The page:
October 22, 2009
Australian Arbitration Rules
Simon Greenberg, Luke R. Nottage, and Romesh Weeramantry have posted The 2005 Rules of the Australian Centre for International Commercial Arbitration - Revisited to SSRN.
A decade ago, leading arbitration institutions and practitioners responded to growing concerns about burgeoning costs and delays in international commercial arbitration ("ICA") partly through some considerable changes to Arbitration Rules. Nowadays, however, disquiet has re-emerged especially about costs. Some point to parallels with civil procedure reforms in various national court systems since the 1990s. Those may have accelerated processes, but front-loading costs does not necessarily reduce them significantly.
Arbitration institutions are again responding to similar concerns about ICA. Some have published new Expedited Arbitration Rules, Mediation Rules, or encouraged renewed debate about more controversial measures to minimise costs such as Arb-Med (arbitrators encouraging settlement). Some institutions (like the ICC) have also instituted new rounds of reforms to their generic Arbitration Rules. Sometimes, Rule changes have followed amendments to arbitration legislation in the relevant jurisdiction (as in Japan). The Australian Centre for International Commercial Arbitration ("ACICA") also unveiled Arbitration Rules in 2005, and then Expedited Arbitration Rules in 2008. All these recent developments are occurring as UNCITRAL proceeds with revisions to its 1976 Arbitration Rules, designed initially for ad hoc arbitrations but influential also among many arbitration institutions.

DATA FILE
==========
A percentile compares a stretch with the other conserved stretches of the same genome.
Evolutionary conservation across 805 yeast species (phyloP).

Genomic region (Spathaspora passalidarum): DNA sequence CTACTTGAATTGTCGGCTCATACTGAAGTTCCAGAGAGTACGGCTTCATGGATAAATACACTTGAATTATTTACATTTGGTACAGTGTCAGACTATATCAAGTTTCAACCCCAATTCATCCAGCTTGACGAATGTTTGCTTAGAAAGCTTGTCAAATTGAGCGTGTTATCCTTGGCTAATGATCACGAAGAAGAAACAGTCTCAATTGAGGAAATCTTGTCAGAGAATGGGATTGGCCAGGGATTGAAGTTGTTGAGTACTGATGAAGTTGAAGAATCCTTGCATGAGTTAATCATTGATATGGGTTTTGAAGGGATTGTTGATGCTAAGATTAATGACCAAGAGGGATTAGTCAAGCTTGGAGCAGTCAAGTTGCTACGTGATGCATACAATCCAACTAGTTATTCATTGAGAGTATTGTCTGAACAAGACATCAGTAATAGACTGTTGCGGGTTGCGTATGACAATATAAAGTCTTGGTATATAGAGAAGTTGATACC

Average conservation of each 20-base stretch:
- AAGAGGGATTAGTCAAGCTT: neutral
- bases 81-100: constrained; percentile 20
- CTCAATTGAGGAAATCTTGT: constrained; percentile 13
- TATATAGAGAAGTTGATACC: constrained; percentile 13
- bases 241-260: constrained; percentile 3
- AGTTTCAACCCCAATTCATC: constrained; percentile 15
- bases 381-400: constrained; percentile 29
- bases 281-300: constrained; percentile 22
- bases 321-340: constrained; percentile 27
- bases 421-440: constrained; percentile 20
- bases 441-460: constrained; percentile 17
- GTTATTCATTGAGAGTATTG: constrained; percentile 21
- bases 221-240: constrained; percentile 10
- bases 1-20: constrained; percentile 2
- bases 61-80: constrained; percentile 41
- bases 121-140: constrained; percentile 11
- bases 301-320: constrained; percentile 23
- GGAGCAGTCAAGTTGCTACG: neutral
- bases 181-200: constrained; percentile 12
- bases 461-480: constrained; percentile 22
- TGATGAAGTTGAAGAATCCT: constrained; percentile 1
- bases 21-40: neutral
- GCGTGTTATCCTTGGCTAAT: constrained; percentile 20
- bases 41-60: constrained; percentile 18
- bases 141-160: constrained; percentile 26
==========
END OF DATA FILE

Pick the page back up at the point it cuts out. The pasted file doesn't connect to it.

It is therefore useful for the broader development of ICA to make more widely accessible this updated overview of the 2005 ACICA Arbitration Rules, comparing developments in many major arbitral institutions world-wide. The paper is particularly timely because the ACICA Rules will be used by hundreds of mock arbitrators and advocates in the 17th Vis Moot, to be held in Vienna and Hong Kong around March 2010. This event has become one of the most important in the ICA world, training not only a new generation of arbitration experts but also exposing more established experts to new developments and ideas. Both aspects are essential to the vitality of ICA and its perennial quest for an optimal balance between efficiency and procedural justice.